While many automakers have embraced the move to electric mobility, some are showing at least some reluctance. And for many of those, the belief is that the key to replacing the current generation of traditional gasoline engine will require more than one type of alternative.
Case in point, Toyota. Yes, the automaker has embarked on development of electric vehicles, albeit a little tardily, but it continues to devote time and resources to hydrogen-powered engines and vehicles. The company confirmed this week that it is partnering with Yamaha to develop a V8 engine that runs on hydrogen as it tires to make the case that combustion engines have their place even in a domain dominated by electric-powered vehicles.
Toyota, as mentioned, is not new to the hydrogen concept. But there’s an interesting particularity to this new joint project. Instead of hydrogen being used to generate electricity to power the car, as is the case with Toyota’s Mirai model, it is simply used instead of gasoline, leaving water vapors as the only emissions.
The engine used as the starting point for the new project is Toyota’s 5.0L V8 found under the hood of the Lexus RC F, among others. The hydrogen version develops 449 hp and 398 lb-ft of torque, according to Yamaha. That's not far off the 472 hp and 395 lb-ft of torque of the gasoline variant.
Interestingly, this hydrogen engine project follows a joint agreement between Toyota, Yamaha, Subaru, Mazda and Kawasaki, by which the companies agree to work at expanding the use of alternative fuel technologies. The partners plan to experiment with biodiesel and synthetic fuels in addition to hydrogen.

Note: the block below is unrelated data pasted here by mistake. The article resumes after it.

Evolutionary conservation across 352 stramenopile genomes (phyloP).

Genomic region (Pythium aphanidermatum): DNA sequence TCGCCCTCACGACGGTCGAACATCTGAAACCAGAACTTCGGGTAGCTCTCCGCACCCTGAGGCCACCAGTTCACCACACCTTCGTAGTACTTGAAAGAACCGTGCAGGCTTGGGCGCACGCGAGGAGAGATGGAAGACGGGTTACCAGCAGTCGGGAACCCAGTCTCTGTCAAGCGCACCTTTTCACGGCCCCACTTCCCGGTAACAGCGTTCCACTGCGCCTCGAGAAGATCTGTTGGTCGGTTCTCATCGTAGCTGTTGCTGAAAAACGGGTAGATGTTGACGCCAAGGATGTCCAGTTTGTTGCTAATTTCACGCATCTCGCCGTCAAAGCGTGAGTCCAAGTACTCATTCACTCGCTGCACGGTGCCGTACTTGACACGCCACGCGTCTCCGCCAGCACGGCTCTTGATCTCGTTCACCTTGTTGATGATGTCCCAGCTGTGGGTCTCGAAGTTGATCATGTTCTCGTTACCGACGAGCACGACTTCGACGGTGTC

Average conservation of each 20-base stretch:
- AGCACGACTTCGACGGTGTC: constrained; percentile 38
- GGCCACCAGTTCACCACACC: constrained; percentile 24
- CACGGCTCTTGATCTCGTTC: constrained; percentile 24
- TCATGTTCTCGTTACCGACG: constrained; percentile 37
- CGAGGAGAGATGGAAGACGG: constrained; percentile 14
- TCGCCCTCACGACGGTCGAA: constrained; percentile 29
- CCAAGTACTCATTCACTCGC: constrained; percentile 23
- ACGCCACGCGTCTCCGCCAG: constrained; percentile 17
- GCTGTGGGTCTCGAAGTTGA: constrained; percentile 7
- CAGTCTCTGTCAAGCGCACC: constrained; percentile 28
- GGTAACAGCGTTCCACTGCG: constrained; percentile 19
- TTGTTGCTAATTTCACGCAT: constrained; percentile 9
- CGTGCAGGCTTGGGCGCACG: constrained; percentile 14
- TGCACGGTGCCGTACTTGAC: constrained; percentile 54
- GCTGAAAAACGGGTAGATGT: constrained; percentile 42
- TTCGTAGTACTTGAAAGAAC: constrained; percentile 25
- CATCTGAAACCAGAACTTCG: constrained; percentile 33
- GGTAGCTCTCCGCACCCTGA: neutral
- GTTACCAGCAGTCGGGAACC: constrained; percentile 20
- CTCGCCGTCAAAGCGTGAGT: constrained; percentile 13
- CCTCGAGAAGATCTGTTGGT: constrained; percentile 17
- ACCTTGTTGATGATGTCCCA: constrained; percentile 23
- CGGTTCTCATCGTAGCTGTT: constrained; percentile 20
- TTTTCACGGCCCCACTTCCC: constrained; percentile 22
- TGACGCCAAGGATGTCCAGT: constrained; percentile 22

Last year, Yamaha also partnered with Toyota to develop a hydrogen engine for use in a 5-door Corolla Sport car in the Japanese Super Taikyu series. The relationship between the two companies goes back even further, Yamaha having developed the 4.8L V10 engine used in the LFA supercar.
Some may remember that BMW had worked on a hydrogen engine with a 7 Series in the early 2000s. The time was not right then, but the times changed, evidently. Chnese automaker GAC also announced late last year that it was testing a hydrogen-fueled combustion engine.
Toyota hopes that hydrogen can help reduce the climate impact of combustion engines while still allowing driving enthusiasts to enjoy them, especially since older combustion engines can be converted to run on hydrogen. However, not everything is perfect with hydrogen, which faces infrastructure challenges, as well as emissions produced in the production and distribution processes.
Hydrogen, electricity, hybridity, and many others. It seems likely that the future will include several solutions, at least in the mid-term. In the long-term, will one solution prevail, as it did in the last century with gasoline?